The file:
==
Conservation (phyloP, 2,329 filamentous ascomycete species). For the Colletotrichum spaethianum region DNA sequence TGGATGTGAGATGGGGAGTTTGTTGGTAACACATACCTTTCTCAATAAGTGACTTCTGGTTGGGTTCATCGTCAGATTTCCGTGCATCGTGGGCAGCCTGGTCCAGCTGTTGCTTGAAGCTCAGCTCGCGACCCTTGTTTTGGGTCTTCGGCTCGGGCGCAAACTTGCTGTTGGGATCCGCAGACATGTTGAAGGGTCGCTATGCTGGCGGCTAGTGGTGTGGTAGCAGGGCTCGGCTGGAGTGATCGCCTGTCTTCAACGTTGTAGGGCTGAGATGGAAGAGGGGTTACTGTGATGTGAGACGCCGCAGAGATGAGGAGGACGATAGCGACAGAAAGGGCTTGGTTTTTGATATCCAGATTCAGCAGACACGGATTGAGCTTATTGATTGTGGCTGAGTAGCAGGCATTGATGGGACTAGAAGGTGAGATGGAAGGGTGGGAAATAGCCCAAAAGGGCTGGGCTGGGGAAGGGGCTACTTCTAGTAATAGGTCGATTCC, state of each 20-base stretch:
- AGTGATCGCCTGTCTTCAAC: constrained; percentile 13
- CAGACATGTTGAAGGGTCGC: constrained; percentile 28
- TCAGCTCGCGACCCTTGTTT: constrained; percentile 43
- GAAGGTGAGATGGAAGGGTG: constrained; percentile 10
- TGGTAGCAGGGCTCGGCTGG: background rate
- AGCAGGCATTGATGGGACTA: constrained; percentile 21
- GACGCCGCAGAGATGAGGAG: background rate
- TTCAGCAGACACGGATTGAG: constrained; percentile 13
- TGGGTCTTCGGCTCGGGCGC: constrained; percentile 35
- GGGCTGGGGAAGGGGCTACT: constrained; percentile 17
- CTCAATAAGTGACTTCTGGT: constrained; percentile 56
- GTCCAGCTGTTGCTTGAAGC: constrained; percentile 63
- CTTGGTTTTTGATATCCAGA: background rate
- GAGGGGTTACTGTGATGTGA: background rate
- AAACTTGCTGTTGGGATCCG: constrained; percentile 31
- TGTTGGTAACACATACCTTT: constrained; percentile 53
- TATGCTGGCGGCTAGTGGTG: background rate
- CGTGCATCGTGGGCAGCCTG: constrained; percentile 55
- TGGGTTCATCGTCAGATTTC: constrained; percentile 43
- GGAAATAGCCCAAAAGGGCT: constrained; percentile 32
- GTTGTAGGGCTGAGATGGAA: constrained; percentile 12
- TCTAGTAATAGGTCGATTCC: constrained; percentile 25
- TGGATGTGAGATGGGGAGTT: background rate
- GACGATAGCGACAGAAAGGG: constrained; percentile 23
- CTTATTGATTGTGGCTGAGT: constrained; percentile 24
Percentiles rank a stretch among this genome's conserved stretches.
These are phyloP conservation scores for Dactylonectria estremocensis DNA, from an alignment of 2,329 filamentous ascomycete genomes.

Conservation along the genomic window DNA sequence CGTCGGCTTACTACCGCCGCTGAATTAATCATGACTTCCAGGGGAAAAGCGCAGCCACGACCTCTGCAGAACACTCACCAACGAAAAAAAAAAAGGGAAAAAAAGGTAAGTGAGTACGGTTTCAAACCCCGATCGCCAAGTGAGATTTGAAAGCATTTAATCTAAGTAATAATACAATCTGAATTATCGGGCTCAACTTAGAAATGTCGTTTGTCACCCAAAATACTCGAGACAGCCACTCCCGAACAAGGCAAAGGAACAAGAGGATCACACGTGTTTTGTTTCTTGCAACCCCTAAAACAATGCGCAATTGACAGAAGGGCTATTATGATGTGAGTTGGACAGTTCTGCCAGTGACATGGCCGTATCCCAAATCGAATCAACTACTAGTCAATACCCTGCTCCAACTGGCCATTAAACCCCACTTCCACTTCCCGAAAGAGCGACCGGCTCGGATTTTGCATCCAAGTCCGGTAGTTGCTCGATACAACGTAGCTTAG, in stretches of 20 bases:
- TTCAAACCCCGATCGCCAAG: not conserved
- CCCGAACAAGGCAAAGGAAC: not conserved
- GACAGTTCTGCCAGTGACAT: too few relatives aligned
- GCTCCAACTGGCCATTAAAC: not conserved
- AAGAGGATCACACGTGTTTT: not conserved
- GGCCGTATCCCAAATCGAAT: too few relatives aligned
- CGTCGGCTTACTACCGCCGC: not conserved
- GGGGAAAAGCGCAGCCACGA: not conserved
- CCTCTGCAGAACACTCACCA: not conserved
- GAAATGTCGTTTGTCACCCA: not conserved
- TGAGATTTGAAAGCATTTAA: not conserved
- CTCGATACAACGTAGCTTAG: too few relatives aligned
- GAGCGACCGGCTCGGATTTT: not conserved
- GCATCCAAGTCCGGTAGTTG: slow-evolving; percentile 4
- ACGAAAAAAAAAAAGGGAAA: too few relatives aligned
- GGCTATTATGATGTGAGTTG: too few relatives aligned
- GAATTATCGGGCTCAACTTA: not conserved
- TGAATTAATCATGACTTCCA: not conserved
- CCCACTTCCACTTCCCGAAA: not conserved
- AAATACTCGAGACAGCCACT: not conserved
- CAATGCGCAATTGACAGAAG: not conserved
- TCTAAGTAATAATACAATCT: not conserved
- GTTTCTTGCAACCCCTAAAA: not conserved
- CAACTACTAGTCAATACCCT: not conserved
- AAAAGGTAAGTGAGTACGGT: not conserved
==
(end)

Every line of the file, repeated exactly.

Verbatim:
Conservation (phyloP, 2,329 filamentous ascomycete species). For the Colletotrichum spaethianum region DNA sequence TGGATGTGAGATGGGGAGTTTGTTGGTAACACATACCTTTCTCAATAAGTGACTTCTGGTTGGGTTCATCGTCAGATTTCCGTGCATCGTGGGCAGCCTGGTCCAGCTGTTGCTTGAAGCTCAGCTCGCGACCCTTGTTTTGGGTCTTCGGCTCGGGCGCAAACTTGCTGTTGGGATCCGCAGACATGTTGAAGGGTCGCTATGCTGGCGGCTAGTGGTGTGGTAGCAGGGCTCGGCTGGAGTGATCGCCTGTCTTCAACGTTGTAGGGCTGAGATGGAAGAGGGGTTACTGTGATGTGAGACGCCGCAGAGATGAGGAGGACGATAGCGACAGAAAGGGCTTGGTTTTTGATATCCAGATTCAGCAGACACGGATTGAGCTTATTGATTGTGGCTGAGTAGCAGGCATTGATGGGACTAGAAGGTGAGATGGAAGGGTGGGAAATAGCCCAAAAGGGCTGGGCTGGGGAAGGGGCTACTTCTAGTAATAGGTCGATTCC, state of each 20-base stretch:
- AGTGATCGCCTGTCTTCAAC: constrained; percentile 13
- CAGACATGTTGAAGGGTCGC: constrained; percentile 28
- TCAGCTCGCGACCCTTGTTT: constrained; percentile 43
- GAAGGTGAGATGGAAGGGTG: constrained; percentile 10
- TGGTAGCAGGGCTCGGCTGG: background rate
- AGCAGGCATTGATGGGACTA: constrained; percentile 21
- GACGCCGCAGAGATGAGGAG: background rate
- TTCAGCAGACACGGATTGAG: constrained; percentile 13
- TGGGTCTTCGGCTCGGGCGC: constrained; percentile 35
- GGGCTGGGGAAGGGGCTACT: constrained; percentile 17
- CTCAATAAGTGACTTCTGGT: constrained; percentile 56
- GTCCAGCTGTTGCTTGAAGC: constrained; percentile 63
- CTTGGTTTTTGATATCCAGA: background rate
- GAGGGGTTACTGTGATGTGA: background rate
- AAACTTGCTGTTGGGATCCG: constrained; percentile 31
- TGTTGGTAACACATACCTTT: constrained; percentile 53
- TATGCTGGCGGCTAGTGGTG: background rate
- CGTGCATCGTGGGCAGCCTG: constrained; percentile 55
- TGGGTTCATCGTCAGATTTC: constrained; percentile 43
- GGAAATAGCCCAAAAGGGCT: constrained; percentile 32
- GTTGTAGGGCTGAGATGGAA: constrained; percentile 12
- TCTAGTAATAGGTCGATTCC: constrained; percentile 25
- TGGATGTGAGATGGGGAGTT: background rate
- GACGATAGCGACAGAAAGGG: constrained; percentile 23
- CTTATTGATTGTGGCTGAGT: constrained; percentile 24
Percentiles rank a stretch among this genome's conserved stretches.
These are phyloP conservation scores for Dactylonectria estremocensis DNA, from an alignment of 2,329 filamentous ascomycete genomes.

Conservation along the genomic window DNA sequence CGTCGGCTTACTACCGCCGCTGAATTAATCATGACTTCCAGGGGAAAAGCGCAGCCACGACCTCTGCAGAACACTCACCAACGAAAAAAAAAAAGGGAAAAAAAGGTAAGTGAGTACGGTTTCAAACCCCGATCGCCAAGTGAGATTTGAAAGCATTTAATCTAAGTAATAATACAATCTGAATTATCGGGCTCAACTTAGAAATGTCGTTTGTCACCCAAAATACTCGAGACAGCCACTCCCGAACAAGGCAAAGGAACAAGAGGATCACACGTGTTTTGTTTCTTGCAACCCCTAAAACAATGCGCAATTGACAGAAGGGCTATTATGATGTGAGTTGGACAGTTCTGCCAGTGACATGGCCGTATCCCAAATCGAATCAACTACTAGTCAATACCCTGCTCCAACTGGCCATTAAACCCCACTTCCACTTCCCGAAAGAGCGACCGGCTCGGATTTTGCATCCAAGTCCGGTAGTTGCTCGATACAACGTAGCTTAG, in stretches of 20 bases:
- TTCAAACCCCGATCGCCAAG: not conserved
- CCCGAACAAGGCAAAGGAAC: not conserved
- GACAGTTCTGCCAGTGACAT: too few relatives aligned
- GCTCCAACTGGCCATTAAAC: not conserved
- AAGAGGATCACACGTGTTTT: not conserved
- GGCCGTATCCCAAATCGAAT: too few relatives aligned
- CGTCGGCTTACTACCGCCGC: not conserved
- GGGGAAAAGCGCAGCCACGA: not conserved
- CCTCTGCAGAACACTCACCA: not conserved
- GAAATGTCGTTTGTCACCCA: not conserved
- TGAGATTTGAAAGCATTTAA: not conserved
- CTCGATACAACGTAGCTTAG: too few relatives aligned
- GAGCGACCGGCTCGGATTTT: not conserved
- GCATCCAAGTCCGGTAGTTG: slow-evolving; percentile 4
- ACGAAAAAAAAAAAGGGAAA: too few relatives aligned
- GGCTATTATGATGTGAGTTG: too few relatives aligned
- GAATTATCGGGCTCAACTTA: not conserved
- TGAATTAATCATGACTTCCA: not conserved
- CCCACTTCCACTTCCCGAAA: not conserved
- AAATACTCGAGACAGCCACT: not conserved
- CAATGCGCAATTGACAGAAG: not conserved
- TCTAAGTAATAATACAATCT: not conserved
- GTTTCTTGCAACCCCTAAAA: not conserved
- CAACTACTAGTCAATACCCT: not conserved
- AAAAGGTAAGTGAGTACGGT: not conserved